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Mughals Vs. British in India August 31, 2007

Posted by Sharath Rao in history, india.

As a sorta follow-up to the previous post, I was a part of the conversation last week where questions along the following lines arose –

a) Take 2 anchor points in India’s history – Babar’s victory in first battle of Panipat in 1526 when the ground was laid for the Mughal empire and the British in 1757 when, after victory in the Battle of Plassey, they really looked like they were taking over). Which of these are found morally reprehensible, worthy of criticism ?

b) How does that change, if at all, looking at India in 1857 when Mughal Empire was ‘officially’ dismantled and 1947 when the British empire in India came to an end ? This is sort of hindsight view since we saw how it all ended up.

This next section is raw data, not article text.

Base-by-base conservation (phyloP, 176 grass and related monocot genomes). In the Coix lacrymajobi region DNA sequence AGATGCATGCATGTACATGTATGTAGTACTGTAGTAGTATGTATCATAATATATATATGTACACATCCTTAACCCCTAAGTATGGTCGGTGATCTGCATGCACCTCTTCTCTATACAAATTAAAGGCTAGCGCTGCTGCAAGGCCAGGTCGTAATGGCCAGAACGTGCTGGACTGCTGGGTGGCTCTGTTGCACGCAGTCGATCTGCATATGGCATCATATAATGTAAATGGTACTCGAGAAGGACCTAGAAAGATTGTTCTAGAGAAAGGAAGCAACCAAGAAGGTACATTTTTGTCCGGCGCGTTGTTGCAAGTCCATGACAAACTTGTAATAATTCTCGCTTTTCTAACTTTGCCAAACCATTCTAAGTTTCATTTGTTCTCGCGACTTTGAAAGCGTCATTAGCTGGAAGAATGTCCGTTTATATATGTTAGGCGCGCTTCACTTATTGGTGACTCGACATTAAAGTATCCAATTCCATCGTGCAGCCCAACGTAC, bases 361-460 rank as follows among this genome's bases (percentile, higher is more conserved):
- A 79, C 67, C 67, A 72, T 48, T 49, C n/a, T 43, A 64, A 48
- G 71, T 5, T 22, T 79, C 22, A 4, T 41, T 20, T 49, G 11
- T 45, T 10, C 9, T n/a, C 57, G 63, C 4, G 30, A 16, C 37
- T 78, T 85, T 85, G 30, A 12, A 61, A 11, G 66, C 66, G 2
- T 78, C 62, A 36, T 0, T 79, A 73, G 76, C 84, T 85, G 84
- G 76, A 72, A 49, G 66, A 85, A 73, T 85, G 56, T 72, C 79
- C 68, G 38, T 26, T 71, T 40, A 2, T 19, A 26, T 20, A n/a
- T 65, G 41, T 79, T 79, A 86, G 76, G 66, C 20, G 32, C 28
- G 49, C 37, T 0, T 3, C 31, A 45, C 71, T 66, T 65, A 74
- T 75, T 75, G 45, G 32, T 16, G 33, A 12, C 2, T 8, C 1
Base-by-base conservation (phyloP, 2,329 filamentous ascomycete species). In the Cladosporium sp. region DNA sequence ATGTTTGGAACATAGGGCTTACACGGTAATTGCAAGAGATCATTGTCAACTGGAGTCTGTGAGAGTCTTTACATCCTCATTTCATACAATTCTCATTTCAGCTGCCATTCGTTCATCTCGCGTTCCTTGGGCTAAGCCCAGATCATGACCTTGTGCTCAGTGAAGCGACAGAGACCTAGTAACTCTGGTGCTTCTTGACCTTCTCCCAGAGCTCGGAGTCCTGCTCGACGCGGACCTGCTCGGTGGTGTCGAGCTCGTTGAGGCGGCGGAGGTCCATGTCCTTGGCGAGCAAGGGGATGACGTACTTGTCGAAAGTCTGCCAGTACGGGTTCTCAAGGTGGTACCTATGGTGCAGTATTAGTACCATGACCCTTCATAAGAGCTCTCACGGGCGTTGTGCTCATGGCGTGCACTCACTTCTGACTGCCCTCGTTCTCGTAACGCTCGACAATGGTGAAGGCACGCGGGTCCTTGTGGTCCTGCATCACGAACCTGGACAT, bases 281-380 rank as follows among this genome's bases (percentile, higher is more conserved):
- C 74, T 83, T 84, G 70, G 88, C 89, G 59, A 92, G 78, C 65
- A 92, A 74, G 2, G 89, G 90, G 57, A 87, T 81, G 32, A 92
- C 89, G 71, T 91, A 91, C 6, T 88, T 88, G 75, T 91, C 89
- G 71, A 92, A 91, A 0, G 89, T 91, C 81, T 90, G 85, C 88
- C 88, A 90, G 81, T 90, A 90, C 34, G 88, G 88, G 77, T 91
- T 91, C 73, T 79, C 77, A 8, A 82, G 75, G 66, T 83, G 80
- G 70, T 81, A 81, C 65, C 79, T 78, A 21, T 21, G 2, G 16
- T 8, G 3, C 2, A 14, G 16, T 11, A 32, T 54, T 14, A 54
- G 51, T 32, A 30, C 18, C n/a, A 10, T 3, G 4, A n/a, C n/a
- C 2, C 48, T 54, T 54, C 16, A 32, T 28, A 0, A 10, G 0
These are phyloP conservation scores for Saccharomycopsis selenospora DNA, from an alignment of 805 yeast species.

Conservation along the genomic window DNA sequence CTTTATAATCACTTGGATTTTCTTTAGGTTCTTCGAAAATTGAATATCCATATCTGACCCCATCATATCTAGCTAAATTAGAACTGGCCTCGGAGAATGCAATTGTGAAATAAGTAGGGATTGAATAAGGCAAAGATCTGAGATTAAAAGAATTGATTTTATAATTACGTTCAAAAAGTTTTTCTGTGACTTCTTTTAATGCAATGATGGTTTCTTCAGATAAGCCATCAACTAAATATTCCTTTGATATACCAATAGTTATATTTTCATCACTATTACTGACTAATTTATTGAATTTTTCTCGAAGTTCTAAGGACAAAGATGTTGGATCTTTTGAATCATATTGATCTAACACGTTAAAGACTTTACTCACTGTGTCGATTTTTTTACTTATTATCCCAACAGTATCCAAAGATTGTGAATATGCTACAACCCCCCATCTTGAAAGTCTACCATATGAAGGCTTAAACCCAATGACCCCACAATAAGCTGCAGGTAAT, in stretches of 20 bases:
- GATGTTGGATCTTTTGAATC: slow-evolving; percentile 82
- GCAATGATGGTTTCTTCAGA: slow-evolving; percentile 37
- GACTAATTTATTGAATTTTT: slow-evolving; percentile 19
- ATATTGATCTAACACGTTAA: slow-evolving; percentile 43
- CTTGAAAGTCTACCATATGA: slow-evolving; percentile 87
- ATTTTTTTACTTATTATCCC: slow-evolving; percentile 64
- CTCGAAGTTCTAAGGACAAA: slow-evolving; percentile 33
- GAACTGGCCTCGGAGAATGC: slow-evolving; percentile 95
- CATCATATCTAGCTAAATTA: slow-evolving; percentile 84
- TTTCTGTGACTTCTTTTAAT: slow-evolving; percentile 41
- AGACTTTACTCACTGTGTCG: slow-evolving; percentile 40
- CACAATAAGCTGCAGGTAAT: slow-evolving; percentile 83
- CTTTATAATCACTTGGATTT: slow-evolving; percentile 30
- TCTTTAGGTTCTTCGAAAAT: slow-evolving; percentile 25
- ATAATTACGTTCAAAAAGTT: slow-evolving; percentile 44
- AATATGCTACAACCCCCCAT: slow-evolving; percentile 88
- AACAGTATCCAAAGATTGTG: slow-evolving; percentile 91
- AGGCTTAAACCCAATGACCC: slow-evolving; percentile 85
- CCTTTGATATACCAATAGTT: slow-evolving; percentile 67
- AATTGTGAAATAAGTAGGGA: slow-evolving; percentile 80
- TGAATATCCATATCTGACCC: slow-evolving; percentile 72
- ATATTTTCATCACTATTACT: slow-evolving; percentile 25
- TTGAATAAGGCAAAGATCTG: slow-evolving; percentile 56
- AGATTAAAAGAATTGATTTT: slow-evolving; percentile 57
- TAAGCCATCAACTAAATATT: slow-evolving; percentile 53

Of course, with such charged questions one can guess another’s position on the topic just by knowing his/her positions on other seemingly unrelated topics. But one of the defenses of the Mughal Empire offered was that it is less reprehensible because –

– Babar was an individual unlike Britain which was a democracy.

– Babar and his descendants stayed back in India and assimilated while the British left. Hence, the Mughals did not channel money out of India like the colonists did.

– Indian Economy grew at an average of 0.1% (!!) between late 1700s and 1947. I have no similar numbers for the Mughal era, assuming such figures are available at all.

On the other hand, it was argued that the religious excesses that Mughals are to have indulged in weren’t seen in similar number during the British. Also economic decline may have had more to do with India missing the Industrial Revolution bus much like China, which, in spite of never being directly colonized during the period, went into decline.

What other points in either’s favor can you think of ?



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